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STEMS: Unpacking Natasha Kmeto's "Dirty Mind Melt"

Breaking apart "Dirty Mind Melt" from Portland's Natasha Kmeto.

by Justin Staple
May 13 2013, 11:30pm

Each week on STEMS, we ask an artist to break one of their tracks down into its stems and reveal how they created each sound, shedding light on every nuance of the production.

This week brings us Portland's own Natasha Kmeto, a singer and electronic dance producer whose combination of pulsing bass heavy beats and ethereal vocal melodies construct a unique sound reminiscent of 90's pop and R&B, but with a modern polish

Here, Kmeto breaks down the single "Dirty Mind Melt", off her self-titled EP released by Dropping Gems in February. "Dirty Mind Melt" presents Kmeto's signature genre clashing production bringing subtly pitch-shifted house vocals behind a steady footwork throb.

Read below to find out how Kmeto used a combination of software and live sampling to achieve her signature sounds:


So this is me singing. The melody was the first thing that occurred to me in this composition. I first recorded this refrain in a much slower tempo and then decided to speed it up and play with a pitched sound using Logic Pro's Flex. I then chopped it up, delayed it and got freaky with the stereo field by using a multitude of effects. It's repetitive nature is supposed to reflect the infatuation I was feeling at the time. I feel like the pitched vocals add a surreal, detached quality to the track.


This beat is made up of a lot of things. The kick drum, which kind of serves as a bass line too, is just a straight tuned 808 kick. The high hats and clave are 808 hats as well. The snare is a combination of my recorded claps, dice in a plastic cup and an 808 clap. I perform most of my drum performances live and un-quantized to keep it feeling more human. The rhythms were definitely influenced by a lot of the juke and footwork I was hearing my favorite DJs and producers play out.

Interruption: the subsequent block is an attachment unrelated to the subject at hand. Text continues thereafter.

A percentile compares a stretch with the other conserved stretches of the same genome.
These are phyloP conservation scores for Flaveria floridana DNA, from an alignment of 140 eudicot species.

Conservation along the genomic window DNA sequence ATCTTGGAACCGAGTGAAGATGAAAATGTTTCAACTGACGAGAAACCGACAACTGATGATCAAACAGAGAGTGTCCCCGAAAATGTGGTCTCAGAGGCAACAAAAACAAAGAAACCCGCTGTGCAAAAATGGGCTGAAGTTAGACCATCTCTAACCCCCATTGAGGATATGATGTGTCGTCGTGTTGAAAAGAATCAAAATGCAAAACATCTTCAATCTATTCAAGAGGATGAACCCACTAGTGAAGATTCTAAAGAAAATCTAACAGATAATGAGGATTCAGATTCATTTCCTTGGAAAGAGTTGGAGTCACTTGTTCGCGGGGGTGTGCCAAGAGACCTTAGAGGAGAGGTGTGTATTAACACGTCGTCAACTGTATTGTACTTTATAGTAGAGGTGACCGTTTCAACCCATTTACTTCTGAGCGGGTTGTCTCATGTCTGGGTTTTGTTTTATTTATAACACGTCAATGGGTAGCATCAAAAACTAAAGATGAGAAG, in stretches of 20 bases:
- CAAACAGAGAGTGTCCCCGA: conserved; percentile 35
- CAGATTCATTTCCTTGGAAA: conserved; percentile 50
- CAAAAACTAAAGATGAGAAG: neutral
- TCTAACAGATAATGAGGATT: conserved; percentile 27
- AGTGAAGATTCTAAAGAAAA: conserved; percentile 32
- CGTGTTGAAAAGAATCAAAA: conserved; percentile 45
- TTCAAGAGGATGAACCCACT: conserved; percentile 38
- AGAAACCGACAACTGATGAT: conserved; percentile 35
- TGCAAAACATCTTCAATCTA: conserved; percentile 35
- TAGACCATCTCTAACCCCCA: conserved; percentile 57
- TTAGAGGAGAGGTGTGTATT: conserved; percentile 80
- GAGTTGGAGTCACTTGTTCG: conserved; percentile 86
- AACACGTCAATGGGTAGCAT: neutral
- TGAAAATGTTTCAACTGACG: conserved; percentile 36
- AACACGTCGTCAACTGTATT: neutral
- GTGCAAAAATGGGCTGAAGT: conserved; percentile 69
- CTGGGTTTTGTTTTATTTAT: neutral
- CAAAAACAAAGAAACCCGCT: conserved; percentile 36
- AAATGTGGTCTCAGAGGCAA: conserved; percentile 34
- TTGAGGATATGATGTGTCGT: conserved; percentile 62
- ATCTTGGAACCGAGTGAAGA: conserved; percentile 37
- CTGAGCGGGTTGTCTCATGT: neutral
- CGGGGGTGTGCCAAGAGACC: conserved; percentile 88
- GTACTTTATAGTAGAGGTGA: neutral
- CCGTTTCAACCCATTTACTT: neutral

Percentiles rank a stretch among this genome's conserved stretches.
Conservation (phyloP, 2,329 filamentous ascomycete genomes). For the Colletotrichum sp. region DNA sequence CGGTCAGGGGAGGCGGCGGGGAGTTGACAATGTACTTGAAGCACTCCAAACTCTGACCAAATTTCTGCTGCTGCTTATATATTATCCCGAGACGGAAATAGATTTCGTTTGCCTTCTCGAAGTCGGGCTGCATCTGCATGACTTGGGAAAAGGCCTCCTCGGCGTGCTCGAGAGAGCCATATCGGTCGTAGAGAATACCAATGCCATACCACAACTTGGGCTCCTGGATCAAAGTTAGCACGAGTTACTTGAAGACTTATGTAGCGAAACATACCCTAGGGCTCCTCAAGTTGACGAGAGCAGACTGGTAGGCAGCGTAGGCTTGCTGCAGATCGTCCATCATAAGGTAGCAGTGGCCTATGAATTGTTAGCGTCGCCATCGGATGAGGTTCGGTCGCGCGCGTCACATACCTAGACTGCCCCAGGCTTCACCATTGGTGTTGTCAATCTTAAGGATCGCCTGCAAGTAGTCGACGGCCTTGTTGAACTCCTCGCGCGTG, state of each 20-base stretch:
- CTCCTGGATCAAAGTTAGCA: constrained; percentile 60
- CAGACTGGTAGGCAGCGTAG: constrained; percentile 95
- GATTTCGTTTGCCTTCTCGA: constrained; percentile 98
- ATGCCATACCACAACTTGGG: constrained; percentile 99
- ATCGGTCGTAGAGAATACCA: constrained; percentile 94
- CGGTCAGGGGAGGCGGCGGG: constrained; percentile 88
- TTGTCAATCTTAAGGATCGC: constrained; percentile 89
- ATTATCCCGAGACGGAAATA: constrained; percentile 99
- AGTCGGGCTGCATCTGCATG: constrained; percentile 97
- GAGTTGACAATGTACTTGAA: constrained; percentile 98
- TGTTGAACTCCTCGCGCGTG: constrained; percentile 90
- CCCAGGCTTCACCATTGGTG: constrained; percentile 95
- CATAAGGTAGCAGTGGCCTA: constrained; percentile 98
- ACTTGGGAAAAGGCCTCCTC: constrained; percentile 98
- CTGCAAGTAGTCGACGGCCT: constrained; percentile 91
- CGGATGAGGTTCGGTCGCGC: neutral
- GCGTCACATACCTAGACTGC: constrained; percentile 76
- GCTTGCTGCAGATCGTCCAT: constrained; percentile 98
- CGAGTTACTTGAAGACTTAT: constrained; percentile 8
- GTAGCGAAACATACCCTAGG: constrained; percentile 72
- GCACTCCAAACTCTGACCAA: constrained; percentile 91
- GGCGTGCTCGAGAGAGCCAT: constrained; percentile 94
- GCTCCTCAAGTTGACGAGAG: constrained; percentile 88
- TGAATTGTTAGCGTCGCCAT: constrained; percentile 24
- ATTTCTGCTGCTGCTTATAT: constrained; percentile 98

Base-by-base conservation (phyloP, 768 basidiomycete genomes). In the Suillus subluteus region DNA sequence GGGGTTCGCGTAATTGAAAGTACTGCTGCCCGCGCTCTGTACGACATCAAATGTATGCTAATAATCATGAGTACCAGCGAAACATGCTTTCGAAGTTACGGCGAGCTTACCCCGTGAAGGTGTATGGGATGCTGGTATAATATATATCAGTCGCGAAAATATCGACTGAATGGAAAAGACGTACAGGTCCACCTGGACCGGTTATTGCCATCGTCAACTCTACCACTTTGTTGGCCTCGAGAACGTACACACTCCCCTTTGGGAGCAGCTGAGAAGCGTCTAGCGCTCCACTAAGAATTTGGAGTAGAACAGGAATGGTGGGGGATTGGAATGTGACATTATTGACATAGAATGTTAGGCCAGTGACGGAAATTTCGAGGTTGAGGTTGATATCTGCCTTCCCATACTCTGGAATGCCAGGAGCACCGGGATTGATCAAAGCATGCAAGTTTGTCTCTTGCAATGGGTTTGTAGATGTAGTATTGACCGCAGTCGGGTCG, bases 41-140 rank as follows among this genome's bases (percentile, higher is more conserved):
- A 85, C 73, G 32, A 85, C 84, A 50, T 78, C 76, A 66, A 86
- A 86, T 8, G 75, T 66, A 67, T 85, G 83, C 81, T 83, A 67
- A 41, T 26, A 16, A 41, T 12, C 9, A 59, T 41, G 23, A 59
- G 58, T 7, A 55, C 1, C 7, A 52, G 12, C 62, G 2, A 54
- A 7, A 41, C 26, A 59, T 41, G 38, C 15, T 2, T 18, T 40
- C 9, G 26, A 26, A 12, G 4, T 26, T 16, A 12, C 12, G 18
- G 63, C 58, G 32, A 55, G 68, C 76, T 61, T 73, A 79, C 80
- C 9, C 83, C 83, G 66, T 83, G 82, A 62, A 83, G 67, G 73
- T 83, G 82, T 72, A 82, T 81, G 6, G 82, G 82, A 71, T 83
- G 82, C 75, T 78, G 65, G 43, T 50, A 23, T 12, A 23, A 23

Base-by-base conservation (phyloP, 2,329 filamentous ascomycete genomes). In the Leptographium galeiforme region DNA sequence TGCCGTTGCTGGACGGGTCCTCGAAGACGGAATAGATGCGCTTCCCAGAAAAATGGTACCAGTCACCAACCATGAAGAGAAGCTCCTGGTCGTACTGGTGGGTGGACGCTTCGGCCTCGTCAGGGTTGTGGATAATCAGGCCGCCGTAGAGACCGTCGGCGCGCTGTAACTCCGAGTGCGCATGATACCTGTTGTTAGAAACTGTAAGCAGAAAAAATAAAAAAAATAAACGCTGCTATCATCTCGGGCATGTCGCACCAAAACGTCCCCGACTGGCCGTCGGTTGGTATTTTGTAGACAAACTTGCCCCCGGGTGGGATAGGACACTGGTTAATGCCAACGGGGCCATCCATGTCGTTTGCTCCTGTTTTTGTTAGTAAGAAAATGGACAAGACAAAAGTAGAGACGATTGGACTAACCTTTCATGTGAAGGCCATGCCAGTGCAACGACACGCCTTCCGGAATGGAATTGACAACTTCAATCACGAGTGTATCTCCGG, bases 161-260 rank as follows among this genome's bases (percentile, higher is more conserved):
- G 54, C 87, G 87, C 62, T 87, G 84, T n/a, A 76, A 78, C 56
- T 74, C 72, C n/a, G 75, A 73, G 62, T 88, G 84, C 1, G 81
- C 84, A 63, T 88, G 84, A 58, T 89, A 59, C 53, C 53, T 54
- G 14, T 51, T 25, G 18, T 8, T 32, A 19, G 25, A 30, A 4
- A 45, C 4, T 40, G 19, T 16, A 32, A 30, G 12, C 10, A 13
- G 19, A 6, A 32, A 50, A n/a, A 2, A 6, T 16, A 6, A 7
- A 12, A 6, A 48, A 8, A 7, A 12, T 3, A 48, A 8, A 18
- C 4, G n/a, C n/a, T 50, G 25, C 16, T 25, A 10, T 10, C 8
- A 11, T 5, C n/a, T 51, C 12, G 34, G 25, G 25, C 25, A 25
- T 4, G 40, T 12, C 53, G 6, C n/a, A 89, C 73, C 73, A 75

At time that I wrote this, I had access to a super old Thomas organ with a Leslie speaker attached. I mic'ed it up with a close mic (dynamic) and a far mic (condenser) and recorded these creepy chords. I then used some side chain compression to make it have a little more rhythm once the beat starts. I wanted to use lots of diminished and minor chords in this song to make it sound a bit haunted.


I used some software samples of a Yamaha Grand Piano to play these parts. I added tons of EQ and delay to kind of dub it out. I really love how all the rapid arpeggios turned out. There is a certain elegance and timelessness that piano adds to any track, in my opinion, and I wanted that element here for sure.


These are some string samples I had laying around for years and been dying to use. I manipulated them a bit inside of my sampler and played with EQ, reverb and delay to get the final tone. If I had access to a full string section I would probably use it all the time, but the limitation of needing to find alternate sound sources is an equally valuable experience.


This is me making weird sounds through a Korg R3 vocoder and arpeggiator. I was tweaking with buttons and knobs while I recorded it to give it a push and pull vibe with the tempo. I added this part to create tension and energy in the final part of the track.

Put them all together and here's what you get. "Dirty Mind Melt" by Natasha Kmeto.


Previously on STEMS: Getting Flashed by DJ Clap

dirty mind melt
dropping gems
natasha kmeto